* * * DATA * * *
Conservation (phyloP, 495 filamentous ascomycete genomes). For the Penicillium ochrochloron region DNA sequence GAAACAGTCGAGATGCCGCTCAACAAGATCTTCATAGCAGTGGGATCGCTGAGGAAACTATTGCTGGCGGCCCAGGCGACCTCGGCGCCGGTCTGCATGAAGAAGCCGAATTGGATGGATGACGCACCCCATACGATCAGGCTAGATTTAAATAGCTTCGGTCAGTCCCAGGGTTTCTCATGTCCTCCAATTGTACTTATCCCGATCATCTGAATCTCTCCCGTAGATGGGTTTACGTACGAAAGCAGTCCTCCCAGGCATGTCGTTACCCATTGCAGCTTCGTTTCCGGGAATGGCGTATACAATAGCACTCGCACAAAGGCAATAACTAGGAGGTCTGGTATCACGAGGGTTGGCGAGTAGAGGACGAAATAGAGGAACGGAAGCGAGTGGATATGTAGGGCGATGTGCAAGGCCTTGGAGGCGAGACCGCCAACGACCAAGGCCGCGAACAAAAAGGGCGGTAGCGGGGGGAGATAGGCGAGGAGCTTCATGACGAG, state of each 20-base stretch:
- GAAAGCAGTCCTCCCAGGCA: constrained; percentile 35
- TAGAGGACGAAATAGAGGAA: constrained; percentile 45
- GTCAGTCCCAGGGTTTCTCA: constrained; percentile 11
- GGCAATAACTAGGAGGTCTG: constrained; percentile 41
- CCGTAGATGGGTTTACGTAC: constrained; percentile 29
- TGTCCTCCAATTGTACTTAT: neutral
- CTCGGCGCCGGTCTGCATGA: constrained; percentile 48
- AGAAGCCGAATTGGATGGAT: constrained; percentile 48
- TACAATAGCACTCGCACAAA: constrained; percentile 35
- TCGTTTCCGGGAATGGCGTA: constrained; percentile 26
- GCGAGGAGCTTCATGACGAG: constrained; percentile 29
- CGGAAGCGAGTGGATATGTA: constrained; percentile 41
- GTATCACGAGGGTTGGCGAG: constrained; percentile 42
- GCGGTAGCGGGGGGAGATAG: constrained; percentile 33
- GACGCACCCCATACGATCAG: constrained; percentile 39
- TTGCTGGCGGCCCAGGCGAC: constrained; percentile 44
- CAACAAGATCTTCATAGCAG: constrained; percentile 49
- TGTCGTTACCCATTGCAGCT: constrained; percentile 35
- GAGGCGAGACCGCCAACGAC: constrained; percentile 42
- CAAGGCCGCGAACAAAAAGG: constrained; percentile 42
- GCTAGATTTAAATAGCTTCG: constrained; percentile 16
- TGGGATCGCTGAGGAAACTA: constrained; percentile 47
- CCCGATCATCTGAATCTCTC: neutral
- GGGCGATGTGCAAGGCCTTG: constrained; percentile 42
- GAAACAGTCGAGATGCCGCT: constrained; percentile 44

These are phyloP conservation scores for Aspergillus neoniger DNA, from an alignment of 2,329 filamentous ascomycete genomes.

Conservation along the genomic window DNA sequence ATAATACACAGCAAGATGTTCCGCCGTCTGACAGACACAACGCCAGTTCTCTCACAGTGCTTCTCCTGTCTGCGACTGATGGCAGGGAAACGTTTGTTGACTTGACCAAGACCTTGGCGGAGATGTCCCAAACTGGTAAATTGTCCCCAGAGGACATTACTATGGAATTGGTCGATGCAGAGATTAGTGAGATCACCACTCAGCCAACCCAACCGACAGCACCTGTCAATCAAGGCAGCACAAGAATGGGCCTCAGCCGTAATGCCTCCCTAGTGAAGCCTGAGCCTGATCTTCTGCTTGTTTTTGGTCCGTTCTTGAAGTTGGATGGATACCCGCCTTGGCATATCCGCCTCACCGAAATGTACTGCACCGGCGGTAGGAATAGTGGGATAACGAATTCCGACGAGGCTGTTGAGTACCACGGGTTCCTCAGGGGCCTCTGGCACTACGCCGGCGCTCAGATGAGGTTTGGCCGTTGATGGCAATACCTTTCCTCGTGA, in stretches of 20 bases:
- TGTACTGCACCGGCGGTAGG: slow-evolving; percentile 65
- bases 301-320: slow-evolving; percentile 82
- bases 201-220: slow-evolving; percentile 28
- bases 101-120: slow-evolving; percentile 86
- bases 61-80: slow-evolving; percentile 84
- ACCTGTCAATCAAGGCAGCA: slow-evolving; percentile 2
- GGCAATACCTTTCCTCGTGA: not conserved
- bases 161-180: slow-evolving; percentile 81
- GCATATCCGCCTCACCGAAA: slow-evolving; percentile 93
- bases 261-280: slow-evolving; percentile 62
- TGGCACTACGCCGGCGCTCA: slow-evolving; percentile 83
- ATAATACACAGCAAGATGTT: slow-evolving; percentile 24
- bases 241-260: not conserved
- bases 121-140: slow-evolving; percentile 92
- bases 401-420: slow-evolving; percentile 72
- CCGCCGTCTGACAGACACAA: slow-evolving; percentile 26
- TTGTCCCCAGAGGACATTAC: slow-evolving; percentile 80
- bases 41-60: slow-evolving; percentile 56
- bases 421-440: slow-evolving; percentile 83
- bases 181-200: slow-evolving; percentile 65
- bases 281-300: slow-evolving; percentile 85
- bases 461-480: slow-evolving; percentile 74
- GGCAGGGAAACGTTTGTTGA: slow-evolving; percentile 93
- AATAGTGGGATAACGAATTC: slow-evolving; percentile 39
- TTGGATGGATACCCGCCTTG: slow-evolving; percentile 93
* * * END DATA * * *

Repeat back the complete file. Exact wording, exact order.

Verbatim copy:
Conservation (phyloP, 495 filamentous ascomycete genomes). For the Penicillium ochrochloron region DNA sequence GAAACAGTCGAGATGCCGCTCAACAAGATCTTCATAGCAGTGGGATCGCTGAGGAAACTATTGCTGGCGGCCCAGGCGACCTCGGCGCCGGTCTGCATGAAGAAGCCGAATTGGATGGATGACGCACCCCATACGATCAGGCTAGATTTAAATAGCTTCGGTCAGTCCCAGGGTTTCTCATGTCCTCCAATTGTACTTATCCCGATCATCTGAATCTCTCCCGTAGATGGGTTTACGTACGAAAGCAGTCCTCCCAGGCATGTCGTTACCCATTGCAGCTTCGTTTCCGGGAATGGCGTATACAATAGCACTCGCACAAAGGCAATAACTAGGAGGTCTGGTATCACGAGGGTTGGCGAGTAGAGGACGAAATAGAGGAACGGAAGCGAGTGGATATGTAGGGCGATGTGCAAGGCCTTGGAGGCGAGACCGCCAACGACCAAGGCCGCGAACAAAAAGGGCGGTAGCGGGGGGAGATAGGCGAGGAGCTTCATGACGAG, state of each 20-base stretch:
- GAAAGCAGTCCTCCCAGGCA: constrained; percentile 35
- TAGAGGACGAAATAGAGGAA: constrained; percentile 45
- GTCAGTCCCAGGGTTTCTCA: constrained; percentile 11
- GGCAATAACTAGGAGGTCTG: constrained; percentile 41
- CCGTAGATGGGTTTACGTAC: constrained; percentile 29
- TGTCCTCCAATTGTACTTAT: neutral
- CTCGGCGCCGGTCTGCATGA: constrained; percentile 48
- AGAAGCCGAATTGGATGGAT: constrained; percentile 48
- TACAATAGCACTCGCACAAA: constrained; percentile 35
- TCGTTTCCGGGAATGGCGTA: constrained; percentile 26
- GCGAGGAGCTTCATGACGAG: constrained; percentile 29
- CGGAAGCGAGTGGATATGTA: constrained; percentile 41
- GTATCACGAGGGTTGGCGAG: constrained; percentile 42
- GCGGTAGCGGGGGGAGATAG: constrained; percentile 33
- GACGCACCCCATACGATCAG: constrained; percentile 39
- TTGCTGGCGGCCCAGGCGAC: constrained; percentile 44
- CAACAAGATCTTCATAGCAG: constrained; percentile 49
- TGTCGTTACCCATTGCAGCT: constrained; percentile 35
- GAGGCGAGACCGCCAACGAC: constrained; percentile 42
- CAAGGCCGCGAACAAAAAGG: constrained; percentile 42
- GCTAGATTTAAATAGCTTCG: constrained; percentile 16
- TGGGATCGCTGAGGAAACTA: constrained; percentile 47
- CCCGATCATCTGAATCTCTC: neutral
- GGGCGATGTGCAAGGCCTTG: constrained; percentile 42
- GAAACAGTCGAGATGCCGCT: constrained; percentile 44

These are phyloP conservation scores for Aspergillus neoniger DNA, from an alignment of 2,329 filamentous ascomycete genomes.

Conservation along the genomic window DNA sequence ATAATACACAGCAAGATGTTCCGCCGTCTGACAGACACAACGCCAGTTCTCTCACAGTGCTTCTCCTGTCTGCGACTGATGGCAGGGAAACGTTTGTTGACTTGACCAAGACCTTGGCGGAGATGTCCCAAACTGGTAAATTGTCCCCAGAGGACATTACTATGGAATTGGTCGATGCAGAGATTAGTGAGATCACCACTCAGCCAACCCAACCGACAGCACCTGTCAATCAAGGCAGCACAAGAATGGGCCTCAGCCGTAATGCCTCCCTAGTGAAGCCTGAGCCTGATCTTCTGCTTGTTTTTGGTCCGTTCTTGAAGTTGGATGGATACCCGCCTTGGCATATCCGCCTCACCGAAATGTACTGCACCGGCGGTAGGAATAGTGGGATAACGAATTCCGACGAGGCTGTTGAGTACCACGGGTTCCTCAGGGGCCTCTGGCACTACGCCGGCGCTCAGATGAGGTTTGGCCGTTGATGGCAATACCTTTCCTCGTGA, in stretches of 20 bases:
- TGTACTGCACCGGCGGTAGG: slow-evolving; percentile 65
- bases 301-320: slow-evolving; percentile 82
- bases 201-220: slow-evolving; percentile 28
- bases 101-120: slow-evolving; percentile 86
- bases 61-80: slow-evolving; percentile 84
- ACCTGTCAATCAAGGCAGCA: slow-evolving; percentile 2
- GGCAATACCTTTCCTCGTGA: not conserved
- bases 161-180: slow-evolving; percentile 81
- GCATATCCGCCTCACCGAAA: slow-evolving; percentile 93
- bases 261-280: slow-evolving; percentile 62
- TGGCACTACGCCGGCGCTCA: slow-evolving; percentile 83
- ATAATACACAGCAAGATGTT: slow-evolving; percentile 24
- bases 241-260: not conserved
- bases 121-140: slow-evolving; percentile 92
- bases 401-420: slow-evolving; percentile 72
- CCGCCGTCTGACAGACACAA: slow-evolving; percentile 26
- TTGTCCCCAGAGGACATTAC: slow-evolving; percentile 80
- bases 41-60: slow-evolving; percentile 56
- bases 421-440: slow-evolving; percentile 83
- bases 181-200: slow-evolving; percentile 65
- bases 281-300: slow-evolving; percentile 85
- bases 461-480: slow-evolving; percentile 74
- GGCAGGGAAACGTTTGTTGA: slow-evolving; percentile 93
- AATAGTGGGATAACGAATTC: slow-evolving; percentile 39
- TTGGATGGATACCCGCCTTG: slow-evolving; percentile 93